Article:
Highlights from the HEARD Institute presentation at the International AIDS Conference in Melbourne
Ask anyone on the street – is social media changing our world? Indefinitely you will hear how Facebook and Twitter are both bringing people closer together and ripping the fabric of our world apart. Researchers are using social media more and more to understand more about us as humans and how our online environment impacts us to predicting elections and flu outbreaks.
Social media is providing a platform for activism, such as #bringbackourgirls, discussions about activism, and sharing information through hashtags like #iac2014. Most of our anti-stigma campaigns are based in information sharing. But what do we know about the impact of putting these statements out into the “Twitterverse”?
Our research titled, #Retweet This: HIV Stigma in the Twitterverse, takes a step forward in answering this question. Collecting tweets with HIV or AIDS in them around the International AIDS conference in 2012, we came across several interesting findings:
- Words can have positive, negative and neutral elements to them. Of the over 200K tweets we analyzed, the most common element was neutral, indicating information dissemination.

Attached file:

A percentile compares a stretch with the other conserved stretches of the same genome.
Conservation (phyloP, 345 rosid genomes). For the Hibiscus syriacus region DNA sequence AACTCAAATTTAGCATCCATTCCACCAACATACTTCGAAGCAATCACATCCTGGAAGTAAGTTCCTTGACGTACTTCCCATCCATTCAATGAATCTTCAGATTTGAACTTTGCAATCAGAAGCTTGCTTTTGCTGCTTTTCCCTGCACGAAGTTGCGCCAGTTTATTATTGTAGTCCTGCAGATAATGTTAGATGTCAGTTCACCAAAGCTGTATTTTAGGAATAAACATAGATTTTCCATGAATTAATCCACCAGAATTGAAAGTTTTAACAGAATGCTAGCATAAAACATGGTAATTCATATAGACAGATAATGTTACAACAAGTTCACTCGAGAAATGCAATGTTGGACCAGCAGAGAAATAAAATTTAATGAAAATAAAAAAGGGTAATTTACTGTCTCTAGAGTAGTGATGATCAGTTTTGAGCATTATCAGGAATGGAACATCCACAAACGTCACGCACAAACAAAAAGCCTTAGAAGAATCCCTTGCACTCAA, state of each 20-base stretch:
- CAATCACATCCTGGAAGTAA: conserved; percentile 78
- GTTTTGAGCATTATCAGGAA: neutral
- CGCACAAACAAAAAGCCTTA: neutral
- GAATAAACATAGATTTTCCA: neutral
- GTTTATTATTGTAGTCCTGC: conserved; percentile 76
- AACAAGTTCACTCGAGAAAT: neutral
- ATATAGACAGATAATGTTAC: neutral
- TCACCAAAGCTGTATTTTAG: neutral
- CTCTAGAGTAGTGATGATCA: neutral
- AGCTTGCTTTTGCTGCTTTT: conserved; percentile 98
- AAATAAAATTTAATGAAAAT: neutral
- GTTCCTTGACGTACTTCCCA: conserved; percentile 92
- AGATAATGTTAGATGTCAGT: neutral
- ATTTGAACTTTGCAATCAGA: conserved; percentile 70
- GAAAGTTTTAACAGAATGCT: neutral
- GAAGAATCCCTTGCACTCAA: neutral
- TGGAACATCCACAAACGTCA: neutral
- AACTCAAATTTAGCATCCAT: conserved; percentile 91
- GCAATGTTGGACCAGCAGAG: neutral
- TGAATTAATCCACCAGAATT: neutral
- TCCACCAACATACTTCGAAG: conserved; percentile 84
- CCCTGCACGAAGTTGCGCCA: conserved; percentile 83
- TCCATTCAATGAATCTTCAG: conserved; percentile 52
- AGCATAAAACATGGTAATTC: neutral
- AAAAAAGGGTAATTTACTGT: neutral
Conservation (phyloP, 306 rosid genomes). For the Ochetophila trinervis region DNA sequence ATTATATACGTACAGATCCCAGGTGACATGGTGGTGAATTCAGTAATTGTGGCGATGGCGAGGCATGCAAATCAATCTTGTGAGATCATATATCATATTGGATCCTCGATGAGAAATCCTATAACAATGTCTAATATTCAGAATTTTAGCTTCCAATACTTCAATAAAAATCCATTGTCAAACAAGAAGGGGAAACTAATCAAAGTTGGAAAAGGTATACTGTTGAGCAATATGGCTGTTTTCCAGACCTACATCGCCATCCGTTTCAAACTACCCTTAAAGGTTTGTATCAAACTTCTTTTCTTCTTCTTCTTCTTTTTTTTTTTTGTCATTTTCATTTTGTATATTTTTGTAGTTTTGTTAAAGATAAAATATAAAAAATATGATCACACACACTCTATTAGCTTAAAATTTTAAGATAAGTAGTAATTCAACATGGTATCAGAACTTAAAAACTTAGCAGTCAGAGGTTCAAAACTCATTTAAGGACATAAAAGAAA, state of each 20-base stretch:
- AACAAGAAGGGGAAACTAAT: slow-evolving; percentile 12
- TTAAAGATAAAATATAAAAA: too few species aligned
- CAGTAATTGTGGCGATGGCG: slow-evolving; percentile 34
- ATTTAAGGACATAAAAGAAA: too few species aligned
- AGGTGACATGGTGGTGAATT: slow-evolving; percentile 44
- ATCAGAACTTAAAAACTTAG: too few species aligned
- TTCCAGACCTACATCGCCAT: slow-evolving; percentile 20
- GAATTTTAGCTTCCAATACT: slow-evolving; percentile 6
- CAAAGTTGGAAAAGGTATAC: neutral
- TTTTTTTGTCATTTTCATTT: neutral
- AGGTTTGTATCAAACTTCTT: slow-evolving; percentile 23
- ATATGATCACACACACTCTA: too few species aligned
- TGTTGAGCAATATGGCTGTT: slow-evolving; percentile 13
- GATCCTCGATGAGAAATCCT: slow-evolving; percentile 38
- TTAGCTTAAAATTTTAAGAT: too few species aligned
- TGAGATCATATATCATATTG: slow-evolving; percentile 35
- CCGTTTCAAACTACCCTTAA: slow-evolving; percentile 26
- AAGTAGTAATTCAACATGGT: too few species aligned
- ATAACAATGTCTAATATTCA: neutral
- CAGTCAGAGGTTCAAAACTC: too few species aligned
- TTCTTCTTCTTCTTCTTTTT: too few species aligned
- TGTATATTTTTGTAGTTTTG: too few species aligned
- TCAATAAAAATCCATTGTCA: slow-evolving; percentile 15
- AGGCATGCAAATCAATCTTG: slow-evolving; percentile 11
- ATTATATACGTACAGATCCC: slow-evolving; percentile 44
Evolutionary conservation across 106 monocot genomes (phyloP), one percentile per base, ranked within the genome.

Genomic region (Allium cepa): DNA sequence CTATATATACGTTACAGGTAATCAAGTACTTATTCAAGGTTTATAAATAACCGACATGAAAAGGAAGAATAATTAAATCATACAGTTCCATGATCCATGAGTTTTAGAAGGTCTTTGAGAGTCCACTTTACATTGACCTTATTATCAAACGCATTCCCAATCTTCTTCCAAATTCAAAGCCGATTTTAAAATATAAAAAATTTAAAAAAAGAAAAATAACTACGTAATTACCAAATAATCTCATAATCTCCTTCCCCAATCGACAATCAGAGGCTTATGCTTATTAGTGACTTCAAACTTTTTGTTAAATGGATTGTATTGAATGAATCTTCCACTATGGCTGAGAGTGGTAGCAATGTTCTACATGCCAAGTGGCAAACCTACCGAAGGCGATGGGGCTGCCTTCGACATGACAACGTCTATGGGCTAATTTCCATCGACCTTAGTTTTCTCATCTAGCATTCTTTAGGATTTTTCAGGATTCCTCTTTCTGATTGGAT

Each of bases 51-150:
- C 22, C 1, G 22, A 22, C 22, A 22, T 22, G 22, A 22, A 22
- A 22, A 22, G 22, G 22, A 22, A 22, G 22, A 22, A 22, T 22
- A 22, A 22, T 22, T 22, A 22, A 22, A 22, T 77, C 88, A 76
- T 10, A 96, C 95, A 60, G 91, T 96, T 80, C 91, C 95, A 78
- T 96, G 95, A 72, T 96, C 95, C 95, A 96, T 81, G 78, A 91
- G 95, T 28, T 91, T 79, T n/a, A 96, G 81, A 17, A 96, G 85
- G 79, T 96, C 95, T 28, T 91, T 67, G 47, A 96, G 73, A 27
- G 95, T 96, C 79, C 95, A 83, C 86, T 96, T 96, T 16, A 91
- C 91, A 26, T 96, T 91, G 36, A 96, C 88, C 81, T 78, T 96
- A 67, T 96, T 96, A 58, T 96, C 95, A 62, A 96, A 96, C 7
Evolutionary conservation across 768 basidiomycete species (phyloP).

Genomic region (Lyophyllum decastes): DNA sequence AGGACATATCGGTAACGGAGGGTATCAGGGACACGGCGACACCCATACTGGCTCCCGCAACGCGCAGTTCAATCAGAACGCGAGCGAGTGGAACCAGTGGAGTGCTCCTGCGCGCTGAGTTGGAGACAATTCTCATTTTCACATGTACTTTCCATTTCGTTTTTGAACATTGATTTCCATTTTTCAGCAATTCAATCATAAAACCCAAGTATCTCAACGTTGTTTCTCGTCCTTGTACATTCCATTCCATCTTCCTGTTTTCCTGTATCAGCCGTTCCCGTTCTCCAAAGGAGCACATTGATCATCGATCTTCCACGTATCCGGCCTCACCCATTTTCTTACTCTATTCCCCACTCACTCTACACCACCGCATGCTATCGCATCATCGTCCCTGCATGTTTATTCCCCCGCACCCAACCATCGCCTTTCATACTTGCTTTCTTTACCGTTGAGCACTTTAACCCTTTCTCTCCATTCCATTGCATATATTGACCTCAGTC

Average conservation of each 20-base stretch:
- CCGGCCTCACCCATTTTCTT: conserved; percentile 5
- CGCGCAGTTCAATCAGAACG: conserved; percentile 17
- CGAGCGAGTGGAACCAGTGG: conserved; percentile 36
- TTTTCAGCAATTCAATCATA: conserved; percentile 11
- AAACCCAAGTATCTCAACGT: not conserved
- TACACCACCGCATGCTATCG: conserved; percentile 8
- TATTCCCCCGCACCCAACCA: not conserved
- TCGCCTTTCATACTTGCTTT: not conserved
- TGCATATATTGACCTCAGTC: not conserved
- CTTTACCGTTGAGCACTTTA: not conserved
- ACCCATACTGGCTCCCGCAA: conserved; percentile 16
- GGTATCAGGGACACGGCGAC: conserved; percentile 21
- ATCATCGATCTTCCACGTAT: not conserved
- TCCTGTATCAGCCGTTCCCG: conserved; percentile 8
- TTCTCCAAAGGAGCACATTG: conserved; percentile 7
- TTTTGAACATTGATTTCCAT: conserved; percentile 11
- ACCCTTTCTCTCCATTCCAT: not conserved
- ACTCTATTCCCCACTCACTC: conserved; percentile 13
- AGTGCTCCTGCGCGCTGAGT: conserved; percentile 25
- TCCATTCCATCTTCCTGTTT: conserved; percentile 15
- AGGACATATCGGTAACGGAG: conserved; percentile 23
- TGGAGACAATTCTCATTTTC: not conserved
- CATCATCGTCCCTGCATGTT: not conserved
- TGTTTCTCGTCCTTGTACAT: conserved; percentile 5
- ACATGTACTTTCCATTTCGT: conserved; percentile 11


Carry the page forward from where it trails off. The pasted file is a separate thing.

- In addition to positive, negative and neutral elements, a software program also coded words and emoticons for different emotions. The top three emotions expressed were disgust, amusement (contempt) and anger – emotions associated with stigmatization.
- Amusement tweets, which were related to “negative” tweets containing jokes associated with HIV/AIDS, went up after the conference.
- There was a spike in anger tweets during the conference, possibly related to the protests.
- The more “klout,” or value you have as a social object in the Twitterverse, the less stigmatizing words you will put out there; also the more you will be retweeted.
- The amount of words one uses in a tweet, when the tweet happened and the “klout” of the tweeter (or value one has as a social object in the Twitterverse) was related to the type of emotion expressed and whether it was retweeted.
The International AIDS Conference provides a time and a space to raise our voices about AIDS, and Twitter is our megaphone. However, Twitter can be a double-edged sword. We have to come up with contingency plans and alternate ways of using Twitter for anti-stigma campaigns. We, as activists, health workers, researchers and advocates, have all the best intentions of getting our message out there to reduce stigma, but it is much more nuanced that “if you tweet it they will change.”
Look for more details in an upcoming manuscript! This research is a collaborative project between Commission VP Dr. Miriam Vega, Aaron Dabbah of AOL and Emily Klukas, Deputy Director of Research and Evaluation at the Commission.